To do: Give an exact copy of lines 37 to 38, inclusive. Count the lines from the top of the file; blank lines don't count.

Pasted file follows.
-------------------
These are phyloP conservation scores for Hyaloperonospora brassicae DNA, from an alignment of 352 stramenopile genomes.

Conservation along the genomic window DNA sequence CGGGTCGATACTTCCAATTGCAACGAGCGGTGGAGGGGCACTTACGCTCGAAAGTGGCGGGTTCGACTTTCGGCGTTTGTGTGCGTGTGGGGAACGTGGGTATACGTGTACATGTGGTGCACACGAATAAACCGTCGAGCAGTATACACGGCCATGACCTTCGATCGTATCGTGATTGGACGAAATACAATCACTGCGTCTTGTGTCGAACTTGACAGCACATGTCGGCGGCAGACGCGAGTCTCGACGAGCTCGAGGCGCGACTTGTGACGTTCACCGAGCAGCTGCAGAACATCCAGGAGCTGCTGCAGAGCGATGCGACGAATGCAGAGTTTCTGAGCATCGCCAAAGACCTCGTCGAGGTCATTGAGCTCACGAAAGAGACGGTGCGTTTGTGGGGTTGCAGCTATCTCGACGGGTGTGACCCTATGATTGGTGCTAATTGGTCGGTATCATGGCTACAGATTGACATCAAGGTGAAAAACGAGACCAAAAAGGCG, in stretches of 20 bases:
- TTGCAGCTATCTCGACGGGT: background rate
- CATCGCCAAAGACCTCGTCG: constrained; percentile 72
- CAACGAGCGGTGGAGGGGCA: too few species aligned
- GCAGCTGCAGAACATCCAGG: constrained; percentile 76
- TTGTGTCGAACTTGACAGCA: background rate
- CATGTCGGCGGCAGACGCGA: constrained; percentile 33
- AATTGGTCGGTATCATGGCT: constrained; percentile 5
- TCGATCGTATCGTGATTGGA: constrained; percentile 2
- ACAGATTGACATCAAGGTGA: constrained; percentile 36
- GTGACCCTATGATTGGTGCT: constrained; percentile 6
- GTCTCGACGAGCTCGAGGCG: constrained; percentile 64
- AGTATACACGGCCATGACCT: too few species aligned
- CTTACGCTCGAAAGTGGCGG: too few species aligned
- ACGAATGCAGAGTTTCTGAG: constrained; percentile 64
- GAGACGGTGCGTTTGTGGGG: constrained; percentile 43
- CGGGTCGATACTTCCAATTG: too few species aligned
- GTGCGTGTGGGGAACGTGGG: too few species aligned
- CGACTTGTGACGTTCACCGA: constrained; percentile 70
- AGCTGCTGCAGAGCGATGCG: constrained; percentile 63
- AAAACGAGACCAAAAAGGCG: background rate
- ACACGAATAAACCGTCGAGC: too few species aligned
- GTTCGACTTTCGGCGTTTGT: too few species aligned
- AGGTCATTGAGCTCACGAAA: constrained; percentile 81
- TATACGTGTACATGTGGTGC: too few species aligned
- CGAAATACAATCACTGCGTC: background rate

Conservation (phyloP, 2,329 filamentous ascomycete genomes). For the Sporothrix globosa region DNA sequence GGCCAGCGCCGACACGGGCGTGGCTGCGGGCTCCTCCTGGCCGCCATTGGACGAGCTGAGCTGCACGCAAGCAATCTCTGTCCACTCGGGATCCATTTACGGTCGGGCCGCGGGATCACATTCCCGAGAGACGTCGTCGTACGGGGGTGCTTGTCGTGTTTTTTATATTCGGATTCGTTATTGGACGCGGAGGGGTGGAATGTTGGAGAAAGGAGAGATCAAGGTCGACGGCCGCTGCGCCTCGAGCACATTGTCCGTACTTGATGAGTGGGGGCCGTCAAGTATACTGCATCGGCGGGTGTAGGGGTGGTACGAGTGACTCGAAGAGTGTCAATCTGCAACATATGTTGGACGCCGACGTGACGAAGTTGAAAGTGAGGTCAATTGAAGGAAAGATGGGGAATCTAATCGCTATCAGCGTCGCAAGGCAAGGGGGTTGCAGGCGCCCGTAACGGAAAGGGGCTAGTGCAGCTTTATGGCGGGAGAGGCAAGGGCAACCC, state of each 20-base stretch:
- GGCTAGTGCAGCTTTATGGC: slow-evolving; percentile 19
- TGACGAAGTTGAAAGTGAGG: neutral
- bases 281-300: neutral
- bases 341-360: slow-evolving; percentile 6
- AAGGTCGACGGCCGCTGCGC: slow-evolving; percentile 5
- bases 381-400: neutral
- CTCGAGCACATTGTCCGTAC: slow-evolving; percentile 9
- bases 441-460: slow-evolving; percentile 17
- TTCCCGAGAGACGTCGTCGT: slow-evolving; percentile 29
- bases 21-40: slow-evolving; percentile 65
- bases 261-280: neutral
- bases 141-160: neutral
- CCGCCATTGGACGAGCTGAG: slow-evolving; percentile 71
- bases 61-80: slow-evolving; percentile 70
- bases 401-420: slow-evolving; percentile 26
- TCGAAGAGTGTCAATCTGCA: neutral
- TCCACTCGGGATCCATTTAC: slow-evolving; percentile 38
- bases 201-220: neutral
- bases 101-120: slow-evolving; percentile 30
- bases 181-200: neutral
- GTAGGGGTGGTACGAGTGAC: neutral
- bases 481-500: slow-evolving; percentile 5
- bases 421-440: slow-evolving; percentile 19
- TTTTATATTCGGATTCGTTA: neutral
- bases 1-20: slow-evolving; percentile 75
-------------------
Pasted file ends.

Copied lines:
- TTCCCGAGAGACGTCGTCGT: slow-evolving; percentile 29
- bases 21-40: slow-evolving; percentile 65